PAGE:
VANCOUVER WEEKEND: We’re Thinking… Best places to escape into nature
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It's no secret: Vancouver has a bounty of green spots to choose from.
It's kind of the city's thing. Drive, hike, ski, boat, or bicycle in any direction and you'll likely hit some sort of forest or park or bog, even, to provide a soothing escape from the hustle and bustle of city life.
But, as with hot beverages and neighbourhoods and winter activities, there are a few that stand out above the rest....To us, at least.
Bloedel Conservatory/Queen E Park
Who knew that big bubbly thing at the top of Queen Elizabeth Park was chock full of cool looking birds?
…Most people, probably, but it was news to me when I finally ventured inside the other day to discover a lush paradise. The other entries on this list might showcase some of the best that a Pacific Northwest park has to offer, with its dense bushes, native fauna, and moss-covered evergreens, but maybe that juxtaposition is what makes a trip to the more tropical biodome such a treat.
At $7 an (adult) head to enter what amounts to a micro zoo, visitors are first met with a wave of unseasonable warmth alongside a sign reminding them to keep the door closed lest any brave birds dare venture out into the cold and rainy skies of Vancouver. Shuffling along the clockwise track brings you by tropical plants, squawking birds, peaceful ponds, and more than a few bewildered Vancouverites.
And then when you get tired of all that you can go for a walk around Queen E Park. Best of both worlds. -CW
Pacific Spirit Park
Do you like tall trees, winding trails, salmon rivers that never have any water in them, and Lululemon-clad yoga moms trying to summon their beautiful dogs back from the wilderness? Great news: Pacific Spirit Park is here for you. Once you’re a few minutes in, the noise of the city falls away to the gentle thrum of rustling leaves, chirping birds and speeding mountain bikers. Pacific Spirit is split into various areas: my go-to is the section below 16th that extends to the edge of UBC, though the portion that surrounds Wreck Beach is also beautiful and home to some old-growth trees that may be hundreds of years old.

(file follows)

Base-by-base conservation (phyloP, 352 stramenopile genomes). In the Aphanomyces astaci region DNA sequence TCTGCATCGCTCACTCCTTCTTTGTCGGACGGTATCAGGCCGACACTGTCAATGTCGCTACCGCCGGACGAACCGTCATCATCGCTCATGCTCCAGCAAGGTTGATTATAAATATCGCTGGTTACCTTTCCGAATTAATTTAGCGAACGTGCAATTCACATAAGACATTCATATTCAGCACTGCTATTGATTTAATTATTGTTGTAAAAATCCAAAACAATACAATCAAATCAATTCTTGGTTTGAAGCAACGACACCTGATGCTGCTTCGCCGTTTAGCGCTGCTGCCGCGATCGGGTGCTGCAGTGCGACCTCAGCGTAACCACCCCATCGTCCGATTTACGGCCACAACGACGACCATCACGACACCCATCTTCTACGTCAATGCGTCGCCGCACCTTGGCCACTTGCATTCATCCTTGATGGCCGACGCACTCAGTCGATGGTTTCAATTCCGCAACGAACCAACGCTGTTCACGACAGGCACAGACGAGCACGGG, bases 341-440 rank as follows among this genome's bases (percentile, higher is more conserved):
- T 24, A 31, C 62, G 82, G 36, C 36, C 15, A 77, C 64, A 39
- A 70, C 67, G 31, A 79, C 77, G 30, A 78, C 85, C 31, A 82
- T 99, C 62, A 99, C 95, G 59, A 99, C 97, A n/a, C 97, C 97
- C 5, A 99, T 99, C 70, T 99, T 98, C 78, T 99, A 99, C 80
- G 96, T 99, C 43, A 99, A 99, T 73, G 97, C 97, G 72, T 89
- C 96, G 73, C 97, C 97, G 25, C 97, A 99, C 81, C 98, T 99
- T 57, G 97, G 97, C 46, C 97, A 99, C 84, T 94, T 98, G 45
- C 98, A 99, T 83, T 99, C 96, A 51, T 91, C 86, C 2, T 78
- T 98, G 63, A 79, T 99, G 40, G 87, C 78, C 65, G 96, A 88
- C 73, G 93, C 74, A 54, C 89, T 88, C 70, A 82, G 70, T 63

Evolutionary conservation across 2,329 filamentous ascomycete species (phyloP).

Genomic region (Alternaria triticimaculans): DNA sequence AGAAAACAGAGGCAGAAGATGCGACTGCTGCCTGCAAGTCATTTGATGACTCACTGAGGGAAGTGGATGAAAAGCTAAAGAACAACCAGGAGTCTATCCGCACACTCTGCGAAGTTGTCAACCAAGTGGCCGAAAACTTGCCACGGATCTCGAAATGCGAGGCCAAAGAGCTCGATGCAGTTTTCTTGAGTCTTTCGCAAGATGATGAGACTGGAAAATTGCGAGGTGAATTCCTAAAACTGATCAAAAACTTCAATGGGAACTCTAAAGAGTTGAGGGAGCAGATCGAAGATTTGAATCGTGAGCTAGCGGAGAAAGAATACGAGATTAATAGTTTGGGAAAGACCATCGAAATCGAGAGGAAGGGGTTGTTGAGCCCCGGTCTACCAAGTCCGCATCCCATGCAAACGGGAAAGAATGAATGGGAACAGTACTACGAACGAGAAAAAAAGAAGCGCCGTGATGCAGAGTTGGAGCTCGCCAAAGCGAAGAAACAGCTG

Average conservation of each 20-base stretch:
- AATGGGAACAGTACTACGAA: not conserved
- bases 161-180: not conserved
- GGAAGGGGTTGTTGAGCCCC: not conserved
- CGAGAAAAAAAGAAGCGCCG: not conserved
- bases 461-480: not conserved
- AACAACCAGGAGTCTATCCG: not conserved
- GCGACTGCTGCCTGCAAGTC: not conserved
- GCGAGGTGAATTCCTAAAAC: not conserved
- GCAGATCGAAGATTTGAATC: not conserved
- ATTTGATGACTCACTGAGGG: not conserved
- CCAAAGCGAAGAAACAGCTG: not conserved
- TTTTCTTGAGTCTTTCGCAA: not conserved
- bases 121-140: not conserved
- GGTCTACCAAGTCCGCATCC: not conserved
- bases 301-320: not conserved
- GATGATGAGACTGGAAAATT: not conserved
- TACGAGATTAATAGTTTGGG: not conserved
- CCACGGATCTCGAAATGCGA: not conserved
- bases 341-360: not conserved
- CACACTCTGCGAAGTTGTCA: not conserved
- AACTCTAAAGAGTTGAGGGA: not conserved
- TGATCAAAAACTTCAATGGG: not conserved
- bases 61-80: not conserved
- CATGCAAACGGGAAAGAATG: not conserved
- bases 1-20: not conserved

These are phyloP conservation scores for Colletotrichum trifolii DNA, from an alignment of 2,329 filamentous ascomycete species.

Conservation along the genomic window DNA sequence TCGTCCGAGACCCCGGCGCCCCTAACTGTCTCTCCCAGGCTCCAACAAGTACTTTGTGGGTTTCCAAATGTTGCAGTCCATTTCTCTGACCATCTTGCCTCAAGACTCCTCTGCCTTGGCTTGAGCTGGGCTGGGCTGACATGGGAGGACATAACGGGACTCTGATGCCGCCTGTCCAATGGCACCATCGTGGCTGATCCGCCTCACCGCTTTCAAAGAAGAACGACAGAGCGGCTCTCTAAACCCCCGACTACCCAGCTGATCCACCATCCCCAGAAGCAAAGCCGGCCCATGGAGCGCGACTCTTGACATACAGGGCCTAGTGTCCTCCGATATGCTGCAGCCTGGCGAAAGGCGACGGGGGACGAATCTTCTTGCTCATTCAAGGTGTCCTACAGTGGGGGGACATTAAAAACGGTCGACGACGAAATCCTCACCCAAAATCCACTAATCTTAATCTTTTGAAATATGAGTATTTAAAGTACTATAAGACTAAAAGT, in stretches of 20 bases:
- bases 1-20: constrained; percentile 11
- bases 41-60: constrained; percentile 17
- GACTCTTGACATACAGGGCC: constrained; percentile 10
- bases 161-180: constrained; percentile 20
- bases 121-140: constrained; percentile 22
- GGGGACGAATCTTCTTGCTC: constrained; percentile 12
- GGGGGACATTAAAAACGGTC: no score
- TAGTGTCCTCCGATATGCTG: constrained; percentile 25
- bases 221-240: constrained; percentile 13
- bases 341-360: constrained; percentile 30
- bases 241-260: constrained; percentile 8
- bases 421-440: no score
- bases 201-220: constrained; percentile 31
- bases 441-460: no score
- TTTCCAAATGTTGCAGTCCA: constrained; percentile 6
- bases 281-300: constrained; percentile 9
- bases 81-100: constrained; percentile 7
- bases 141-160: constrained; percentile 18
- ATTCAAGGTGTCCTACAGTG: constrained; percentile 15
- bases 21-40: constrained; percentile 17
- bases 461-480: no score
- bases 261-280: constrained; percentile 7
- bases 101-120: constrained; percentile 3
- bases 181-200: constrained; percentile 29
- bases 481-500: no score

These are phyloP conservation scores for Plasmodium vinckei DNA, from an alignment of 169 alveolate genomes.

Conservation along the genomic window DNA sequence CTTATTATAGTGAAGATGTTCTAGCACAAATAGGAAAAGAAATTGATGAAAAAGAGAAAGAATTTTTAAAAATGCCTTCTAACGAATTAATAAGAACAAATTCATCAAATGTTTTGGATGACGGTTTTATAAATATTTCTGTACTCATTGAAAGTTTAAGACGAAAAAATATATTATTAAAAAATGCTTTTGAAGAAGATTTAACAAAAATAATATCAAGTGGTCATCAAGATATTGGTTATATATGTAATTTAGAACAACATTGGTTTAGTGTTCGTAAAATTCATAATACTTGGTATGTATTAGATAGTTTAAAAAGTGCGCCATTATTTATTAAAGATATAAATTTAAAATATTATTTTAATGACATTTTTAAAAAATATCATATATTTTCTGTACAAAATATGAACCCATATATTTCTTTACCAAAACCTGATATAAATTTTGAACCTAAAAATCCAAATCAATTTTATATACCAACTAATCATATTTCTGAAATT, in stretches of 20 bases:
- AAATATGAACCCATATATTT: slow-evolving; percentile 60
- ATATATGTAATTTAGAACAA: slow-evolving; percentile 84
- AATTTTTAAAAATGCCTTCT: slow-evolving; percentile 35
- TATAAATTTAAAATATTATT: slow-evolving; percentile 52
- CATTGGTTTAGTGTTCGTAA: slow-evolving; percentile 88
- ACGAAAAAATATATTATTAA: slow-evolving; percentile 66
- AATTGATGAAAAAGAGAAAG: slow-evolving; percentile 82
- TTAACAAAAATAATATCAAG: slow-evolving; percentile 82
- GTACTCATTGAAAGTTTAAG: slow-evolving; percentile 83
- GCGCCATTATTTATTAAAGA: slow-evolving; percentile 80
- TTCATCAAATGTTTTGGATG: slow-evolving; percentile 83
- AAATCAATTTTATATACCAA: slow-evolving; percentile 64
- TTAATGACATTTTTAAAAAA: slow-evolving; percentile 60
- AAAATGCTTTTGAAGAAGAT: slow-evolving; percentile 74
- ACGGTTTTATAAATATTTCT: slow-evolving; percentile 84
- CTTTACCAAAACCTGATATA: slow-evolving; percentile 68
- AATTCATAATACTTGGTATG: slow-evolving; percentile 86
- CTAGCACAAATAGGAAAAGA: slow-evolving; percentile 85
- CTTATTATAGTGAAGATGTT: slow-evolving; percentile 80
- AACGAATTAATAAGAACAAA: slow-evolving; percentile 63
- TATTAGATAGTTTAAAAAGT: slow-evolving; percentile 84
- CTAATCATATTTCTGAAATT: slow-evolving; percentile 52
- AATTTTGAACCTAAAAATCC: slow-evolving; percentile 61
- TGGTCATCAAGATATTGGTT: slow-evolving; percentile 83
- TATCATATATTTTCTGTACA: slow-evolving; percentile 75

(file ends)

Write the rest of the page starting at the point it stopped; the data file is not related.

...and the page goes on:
Although the park has been tended and kept, the bulks of the trees replanted after the original giants growing here were logged, the cedars and lush ferns are a reminder that this is what so-called Vancouver used to look like. I wish more of the city had room for these natural skyscrapers. -VW
Brohm Lake is well over an hour off the Sea-to-Sky, but the drive overlooking Howe Sound is all part of the magic of this spot. Once you arrive, walk the easygoing lower loop around the lake, which then, just after the footbridge, branches off into 10 kilometres of winding trails where you can quite literally pick your own adventure. Hike through the forest, scramble the bluffs, find spectacular views of the Tantalus Range, or jump into the water for a swim. It’s a different—and always beautiful—experience, every time. -YS
Mountain View Cemetery
Vancouver is quite obviously renowned for its parks and natural beauty. To some, it’s the city’s only redeeming quality (here’s looking at you Jesse Brown) . But there is also quite a fascinating history here, even if most of the remnants of it have been dismantled and built over with towers of condominiums. This was a frontier town, complete with all the drama, trauma and adventure that comes with that. The Mountain View Cemetery, while morbid AF, offers as good of a connection to the city’s past as you’re likely to get. You’re not going to know the exact stories of the people buried under these century-old tombstones – unless you’re some kind of hyper-nerdy history buff – but it’s fun to imagine. You can still feel the age and the weight of it all. It’s surprisingly meditative and sobering. The staggering views of the North Shore mountains drives home just how impermanent all of this really is, which can be a useful perspective when stressed to the maximum with the day-to-day grind of our common existence. Sigh. Just don’t go at night. It can get a little weird in there. -SS